Please believe me that I am not really trying to be nostalgic, well maybe a little. During my college summers I packed and shipped textbooks to university campuses in the U.S. for the Collier-Macmillan Publishing Company. Now technology can do all that for you personally. I often wonder if I have actually been replaced by a robot?
They really do need us. Just when I was starting to worry that Artificial Intelligence (AI) would become so pervasive that it would eclipse our limited human capacities, I now read that the tech behemoths (Apple, Amazon, Microsoft) are now hiring real people to make these virtual assistants sound more human. Microsoft, for example, has hired poets, novelists, playwrights and former television writers to be members of their writing teams. So technology may help us become more literate after all, or at least will provide more employment opportunities for those who are literate. Oh, I forgot to include comedians in the list of desired writing team members. That makes me happy!
This is very good news for job seekers in the U.S. By 2025, 12.7 million new U.S. Jobs will involve building robots or automation software; by 2019, more than one-third of the workforce will be working side by side with such technologies. That’s only three years away (Forester Data). What a change in the work place! In the old days you just had to worry about getting along (or not) with the humans you worked with. Now you will have to get along with your “artificial” colleagues as well. I’m not sure that they will become supervisory personnel in the future, but I would guess that many of you are thinking that you have already worked for some real “bots” in the past.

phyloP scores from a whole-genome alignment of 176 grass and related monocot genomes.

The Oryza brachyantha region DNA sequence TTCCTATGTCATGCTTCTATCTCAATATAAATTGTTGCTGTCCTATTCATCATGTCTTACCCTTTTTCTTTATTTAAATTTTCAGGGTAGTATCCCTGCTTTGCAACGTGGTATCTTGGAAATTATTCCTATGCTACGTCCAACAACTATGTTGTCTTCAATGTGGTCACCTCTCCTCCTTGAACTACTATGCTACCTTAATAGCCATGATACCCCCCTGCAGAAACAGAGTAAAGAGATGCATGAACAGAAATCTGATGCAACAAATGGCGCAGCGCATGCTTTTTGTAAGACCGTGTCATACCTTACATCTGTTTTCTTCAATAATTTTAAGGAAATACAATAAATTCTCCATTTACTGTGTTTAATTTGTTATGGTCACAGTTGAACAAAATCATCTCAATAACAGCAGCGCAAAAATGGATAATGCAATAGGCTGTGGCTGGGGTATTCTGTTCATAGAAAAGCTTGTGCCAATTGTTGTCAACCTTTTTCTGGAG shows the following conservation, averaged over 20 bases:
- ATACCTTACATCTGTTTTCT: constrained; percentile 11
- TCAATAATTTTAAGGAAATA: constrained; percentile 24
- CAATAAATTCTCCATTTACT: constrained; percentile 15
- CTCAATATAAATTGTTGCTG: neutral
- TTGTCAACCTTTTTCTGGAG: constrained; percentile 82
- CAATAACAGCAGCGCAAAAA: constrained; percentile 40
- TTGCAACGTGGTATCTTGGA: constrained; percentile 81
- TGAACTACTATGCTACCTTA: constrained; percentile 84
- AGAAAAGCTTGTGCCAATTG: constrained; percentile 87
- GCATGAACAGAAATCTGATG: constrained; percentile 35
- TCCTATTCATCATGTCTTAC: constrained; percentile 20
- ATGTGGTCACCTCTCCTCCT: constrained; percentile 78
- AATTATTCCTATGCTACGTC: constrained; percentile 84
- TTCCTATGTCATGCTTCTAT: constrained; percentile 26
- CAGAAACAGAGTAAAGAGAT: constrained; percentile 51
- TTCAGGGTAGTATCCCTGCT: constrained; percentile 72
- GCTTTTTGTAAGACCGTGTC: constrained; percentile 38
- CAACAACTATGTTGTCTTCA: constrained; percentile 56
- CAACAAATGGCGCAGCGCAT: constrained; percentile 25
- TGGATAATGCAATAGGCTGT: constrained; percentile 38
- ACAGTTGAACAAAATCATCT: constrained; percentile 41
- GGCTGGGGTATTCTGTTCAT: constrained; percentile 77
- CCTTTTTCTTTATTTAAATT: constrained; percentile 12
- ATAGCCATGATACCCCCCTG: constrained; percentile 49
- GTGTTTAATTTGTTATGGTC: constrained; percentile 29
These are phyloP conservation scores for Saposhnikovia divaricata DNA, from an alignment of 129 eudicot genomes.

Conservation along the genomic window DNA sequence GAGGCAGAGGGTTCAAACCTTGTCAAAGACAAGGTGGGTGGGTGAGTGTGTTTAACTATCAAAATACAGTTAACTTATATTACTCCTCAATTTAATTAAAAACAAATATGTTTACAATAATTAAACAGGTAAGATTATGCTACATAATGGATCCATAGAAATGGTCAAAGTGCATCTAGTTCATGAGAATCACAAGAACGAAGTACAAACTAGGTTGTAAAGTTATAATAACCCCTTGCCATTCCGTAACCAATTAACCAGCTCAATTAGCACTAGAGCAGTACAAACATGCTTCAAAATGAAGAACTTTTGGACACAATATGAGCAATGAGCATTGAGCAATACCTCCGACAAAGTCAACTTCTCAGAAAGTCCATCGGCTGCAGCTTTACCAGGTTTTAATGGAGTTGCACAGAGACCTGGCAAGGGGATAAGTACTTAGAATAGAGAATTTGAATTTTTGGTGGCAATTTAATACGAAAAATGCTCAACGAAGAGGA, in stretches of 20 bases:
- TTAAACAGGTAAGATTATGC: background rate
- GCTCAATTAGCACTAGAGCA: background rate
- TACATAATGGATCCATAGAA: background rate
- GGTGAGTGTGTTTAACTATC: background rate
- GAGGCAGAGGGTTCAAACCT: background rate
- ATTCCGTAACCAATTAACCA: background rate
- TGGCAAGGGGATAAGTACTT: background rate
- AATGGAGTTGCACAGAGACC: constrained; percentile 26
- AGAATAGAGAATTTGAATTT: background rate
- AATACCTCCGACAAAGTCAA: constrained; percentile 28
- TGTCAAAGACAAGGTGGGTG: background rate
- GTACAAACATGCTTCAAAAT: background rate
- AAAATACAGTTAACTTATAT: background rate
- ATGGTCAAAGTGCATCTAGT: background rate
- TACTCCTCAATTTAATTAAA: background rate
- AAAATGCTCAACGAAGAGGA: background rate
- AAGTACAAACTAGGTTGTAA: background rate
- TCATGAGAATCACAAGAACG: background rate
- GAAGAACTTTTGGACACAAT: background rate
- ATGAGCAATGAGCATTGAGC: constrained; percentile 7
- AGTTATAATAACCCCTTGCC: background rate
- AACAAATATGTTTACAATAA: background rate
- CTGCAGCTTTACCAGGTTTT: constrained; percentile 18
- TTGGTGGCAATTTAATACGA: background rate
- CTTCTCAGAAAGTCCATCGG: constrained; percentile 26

Some early studies of human-robot interaction have found that attempts to make robots seem more humanlike can inspire unease or revulsion instead of empathy. Maybe we all just have to learn to “get along,” but I don’t know if robots can be programmed for that?
I know I have been posting frequently about Facebook’s role in the social media world, but they are truly becoming the leader in shaping your reading habits. Or should I say making you more comfortable in just subscribing to the news you want to read. Other tech companies are also competing in this contest of becoming subscribers’ gateway to the digital world; such as Google starting a social network, Amazon making a phone, and Apple helping you shop online.
Now what’s wrong with that? I guess that’s something we all have to decide, but a couple things come to mind as possible pitfalls in self-selecting the news or information we want to receive. When the protests were happening in Ferguson, Missouri, there was little commentary on these events on Facebook. One advertising website recently reported that just three years ago, forty percent of traffic came from search engines and fourteen percent from social media. Today, social media has outpaced search engines as the preferred gateway to that site.
I may be overreacting but I hope that we will all maintain some autonomy in the use of our digital “guides.” Let’s be careful that they don’t become our “Big Brothers.”